Liens Against Companies and Executives for Unpaid Employee Wages?

Employment and Labor Law Tip of the Month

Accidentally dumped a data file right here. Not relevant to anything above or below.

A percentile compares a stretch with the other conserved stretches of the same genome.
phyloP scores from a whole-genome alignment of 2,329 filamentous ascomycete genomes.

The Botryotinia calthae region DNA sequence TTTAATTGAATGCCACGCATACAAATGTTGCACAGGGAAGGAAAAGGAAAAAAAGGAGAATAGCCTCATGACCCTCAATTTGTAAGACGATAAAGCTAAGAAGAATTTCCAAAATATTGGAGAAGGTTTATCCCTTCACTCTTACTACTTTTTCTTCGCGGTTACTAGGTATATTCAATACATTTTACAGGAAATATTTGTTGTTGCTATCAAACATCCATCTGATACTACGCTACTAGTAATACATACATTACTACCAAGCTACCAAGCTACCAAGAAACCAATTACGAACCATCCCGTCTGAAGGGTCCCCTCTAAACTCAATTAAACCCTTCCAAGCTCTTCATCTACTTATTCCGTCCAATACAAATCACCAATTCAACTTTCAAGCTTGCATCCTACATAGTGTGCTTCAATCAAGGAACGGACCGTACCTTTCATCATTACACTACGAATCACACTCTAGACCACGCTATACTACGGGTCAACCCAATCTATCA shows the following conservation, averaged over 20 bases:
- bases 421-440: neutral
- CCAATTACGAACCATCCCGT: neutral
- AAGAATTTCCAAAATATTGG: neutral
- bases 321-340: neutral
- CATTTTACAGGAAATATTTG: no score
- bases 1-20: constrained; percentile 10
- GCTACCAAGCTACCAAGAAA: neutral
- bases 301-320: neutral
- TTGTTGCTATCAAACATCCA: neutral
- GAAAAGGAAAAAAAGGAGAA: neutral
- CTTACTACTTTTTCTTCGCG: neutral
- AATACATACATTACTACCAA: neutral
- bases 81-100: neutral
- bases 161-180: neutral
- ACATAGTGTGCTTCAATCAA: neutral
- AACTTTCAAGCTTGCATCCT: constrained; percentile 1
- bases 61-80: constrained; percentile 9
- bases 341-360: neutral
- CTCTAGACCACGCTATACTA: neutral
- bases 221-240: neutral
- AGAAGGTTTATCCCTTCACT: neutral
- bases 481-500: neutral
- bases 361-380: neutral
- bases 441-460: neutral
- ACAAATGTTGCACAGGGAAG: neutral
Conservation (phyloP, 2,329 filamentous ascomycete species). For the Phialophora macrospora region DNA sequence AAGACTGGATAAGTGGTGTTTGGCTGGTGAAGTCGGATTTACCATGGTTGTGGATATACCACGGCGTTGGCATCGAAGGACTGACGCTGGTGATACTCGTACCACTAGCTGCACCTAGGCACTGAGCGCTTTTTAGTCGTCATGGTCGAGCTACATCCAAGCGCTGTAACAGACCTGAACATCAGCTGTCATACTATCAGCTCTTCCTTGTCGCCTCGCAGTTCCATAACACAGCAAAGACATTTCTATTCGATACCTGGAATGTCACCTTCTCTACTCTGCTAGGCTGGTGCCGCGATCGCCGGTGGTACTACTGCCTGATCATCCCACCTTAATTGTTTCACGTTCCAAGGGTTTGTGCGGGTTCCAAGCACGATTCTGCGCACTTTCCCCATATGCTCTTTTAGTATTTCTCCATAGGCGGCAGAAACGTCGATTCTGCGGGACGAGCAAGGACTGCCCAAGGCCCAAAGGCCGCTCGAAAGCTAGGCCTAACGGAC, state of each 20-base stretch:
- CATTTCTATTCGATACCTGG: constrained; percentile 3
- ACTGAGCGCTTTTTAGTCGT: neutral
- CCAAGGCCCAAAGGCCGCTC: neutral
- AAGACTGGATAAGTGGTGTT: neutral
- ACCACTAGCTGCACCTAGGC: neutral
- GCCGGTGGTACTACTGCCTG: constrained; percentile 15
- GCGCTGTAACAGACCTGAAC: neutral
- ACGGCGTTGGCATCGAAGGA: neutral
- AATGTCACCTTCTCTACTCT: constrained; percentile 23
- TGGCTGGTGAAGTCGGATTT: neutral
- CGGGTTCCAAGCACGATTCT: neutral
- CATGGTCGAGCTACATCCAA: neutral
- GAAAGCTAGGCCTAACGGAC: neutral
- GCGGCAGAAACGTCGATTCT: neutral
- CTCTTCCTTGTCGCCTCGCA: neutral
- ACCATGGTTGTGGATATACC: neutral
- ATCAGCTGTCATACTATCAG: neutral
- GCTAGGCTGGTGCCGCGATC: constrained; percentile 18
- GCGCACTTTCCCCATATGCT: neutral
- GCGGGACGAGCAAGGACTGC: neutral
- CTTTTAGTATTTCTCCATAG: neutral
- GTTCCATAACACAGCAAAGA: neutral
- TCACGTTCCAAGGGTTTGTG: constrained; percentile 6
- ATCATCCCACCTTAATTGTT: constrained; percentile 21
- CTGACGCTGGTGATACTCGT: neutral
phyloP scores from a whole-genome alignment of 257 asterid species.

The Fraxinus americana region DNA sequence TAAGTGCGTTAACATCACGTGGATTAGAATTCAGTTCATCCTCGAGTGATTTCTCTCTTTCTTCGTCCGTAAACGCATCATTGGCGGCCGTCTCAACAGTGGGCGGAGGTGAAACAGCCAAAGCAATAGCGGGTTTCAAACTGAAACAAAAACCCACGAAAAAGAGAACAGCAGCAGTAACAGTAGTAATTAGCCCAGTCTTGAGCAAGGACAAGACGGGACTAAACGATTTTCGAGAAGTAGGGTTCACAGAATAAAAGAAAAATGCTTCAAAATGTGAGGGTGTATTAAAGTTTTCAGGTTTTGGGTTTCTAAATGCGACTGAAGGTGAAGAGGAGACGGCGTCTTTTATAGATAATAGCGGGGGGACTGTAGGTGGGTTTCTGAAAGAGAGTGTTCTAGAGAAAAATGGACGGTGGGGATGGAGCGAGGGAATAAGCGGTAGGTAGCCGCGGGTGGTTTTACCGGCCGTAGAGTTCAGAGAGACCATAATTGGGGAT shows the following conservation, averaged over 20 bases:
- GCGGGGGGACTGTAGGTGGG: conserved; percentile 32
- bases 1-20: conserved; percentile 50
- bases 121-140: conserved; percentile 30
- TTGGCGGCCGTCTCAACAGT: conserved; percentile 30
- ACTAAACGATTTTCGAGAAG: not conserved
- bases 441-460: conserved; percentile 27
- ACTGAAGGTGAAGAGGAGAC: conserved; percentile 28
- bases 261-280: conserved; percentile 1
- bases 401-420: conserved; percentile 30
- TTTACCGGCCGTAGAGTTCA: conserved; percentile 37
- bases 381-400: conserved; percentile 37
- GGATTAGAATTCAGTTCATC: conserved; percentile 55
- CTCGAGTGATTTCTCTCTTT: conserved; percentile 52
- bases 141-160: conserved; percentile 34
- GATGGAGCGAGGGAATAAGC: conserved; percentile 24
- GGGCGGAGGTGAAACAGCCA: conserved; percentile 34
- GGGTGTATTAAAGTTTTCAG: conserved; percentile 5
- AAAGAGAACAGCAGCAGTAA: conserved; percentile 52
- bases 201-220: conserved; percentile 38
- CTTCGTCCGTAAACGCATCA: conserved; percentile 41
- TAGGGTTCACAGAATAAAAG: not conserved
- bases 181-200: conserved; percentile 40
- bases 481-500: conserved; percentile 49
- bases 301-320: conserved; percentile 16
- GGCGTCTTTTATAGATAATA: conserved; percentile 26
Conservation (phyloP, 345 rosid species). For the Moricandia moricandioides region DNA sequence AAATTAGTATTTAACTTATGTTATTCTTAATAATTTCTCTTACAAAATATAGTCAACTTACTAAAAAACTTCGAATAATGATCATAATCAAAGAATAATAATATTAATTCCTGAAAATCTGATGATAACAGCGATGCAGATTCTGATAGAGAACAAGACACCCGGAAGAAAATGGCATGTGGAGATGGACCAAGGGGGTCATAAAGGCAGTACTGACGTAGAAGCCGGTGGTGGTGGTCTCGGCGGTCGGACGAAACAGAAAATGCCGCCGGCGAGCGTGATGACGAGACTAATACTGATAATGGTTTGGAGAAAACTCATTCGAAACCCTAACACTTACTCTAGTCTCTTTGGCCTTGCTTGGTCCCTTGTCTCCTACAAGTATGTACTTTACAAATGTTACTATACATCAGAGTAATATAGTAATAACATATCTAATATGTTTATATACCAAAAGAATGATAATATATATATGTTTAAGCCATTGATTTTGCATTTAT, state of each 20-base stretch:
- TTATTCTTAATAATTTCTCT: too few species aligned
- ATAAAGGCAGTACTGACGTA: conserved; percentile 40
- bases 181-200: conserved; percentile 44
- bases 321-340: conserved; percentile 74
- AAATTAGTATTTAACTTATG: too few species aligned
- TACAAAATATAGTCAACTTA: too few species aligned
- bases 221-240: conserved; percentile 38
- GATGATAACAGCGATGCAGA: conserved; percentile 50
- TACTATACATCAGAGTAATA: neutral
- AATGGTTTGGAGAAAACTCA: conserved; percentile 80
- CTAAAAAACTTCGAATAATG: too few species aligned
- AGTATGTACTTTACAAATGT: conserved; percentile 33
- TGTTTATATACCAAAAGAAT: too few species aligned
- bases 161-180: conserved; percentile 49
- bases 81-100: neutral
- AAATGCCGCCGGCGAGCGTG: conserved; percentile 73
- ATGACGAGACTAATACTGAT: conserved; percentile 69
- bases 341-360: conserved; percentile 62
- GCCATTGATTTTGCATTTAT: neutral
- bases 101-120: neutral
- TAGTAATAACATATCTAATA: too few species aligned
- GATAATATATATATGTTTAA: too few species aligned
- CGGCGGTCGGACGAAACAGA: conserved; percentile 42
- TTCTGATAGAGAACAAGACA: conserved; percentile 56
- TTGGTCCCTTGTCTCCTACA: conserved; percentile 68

The New York State Legislature has passed a bill that, if signed into law, would allow current and former employees to obtain a lien against an employer’s real or personal property based merely on an allegation of underpayment of wages. Such an “employee lien” – which could be imposed not only against corporate entities, but personally against individuals, including managers, human resources personnel, and supervisors – would be in the amount of the perceived value of the employee’s wage claim, plus liquidated damages. The bill broadly defines what constitutes a “wage claim” for purposes of obtaining a lien, and encompasses, among other claims, any alleged violation of New York Labor Law §§ 652 or 673 (minimum wage), § 193 (improper deductions), and § 196-d (gratuities), as well as claims under §§ 206 and 207 of the Fair Labor Standards Act (minimum wage and overtime) and claims for breach of an employment contract where wages were allegedly unpaid under the contract. This potential new legislation dramatically increases the already-high stakes of wage and hour violations and emphasizes the importance of strict compliance with applicable wage and hour laws.

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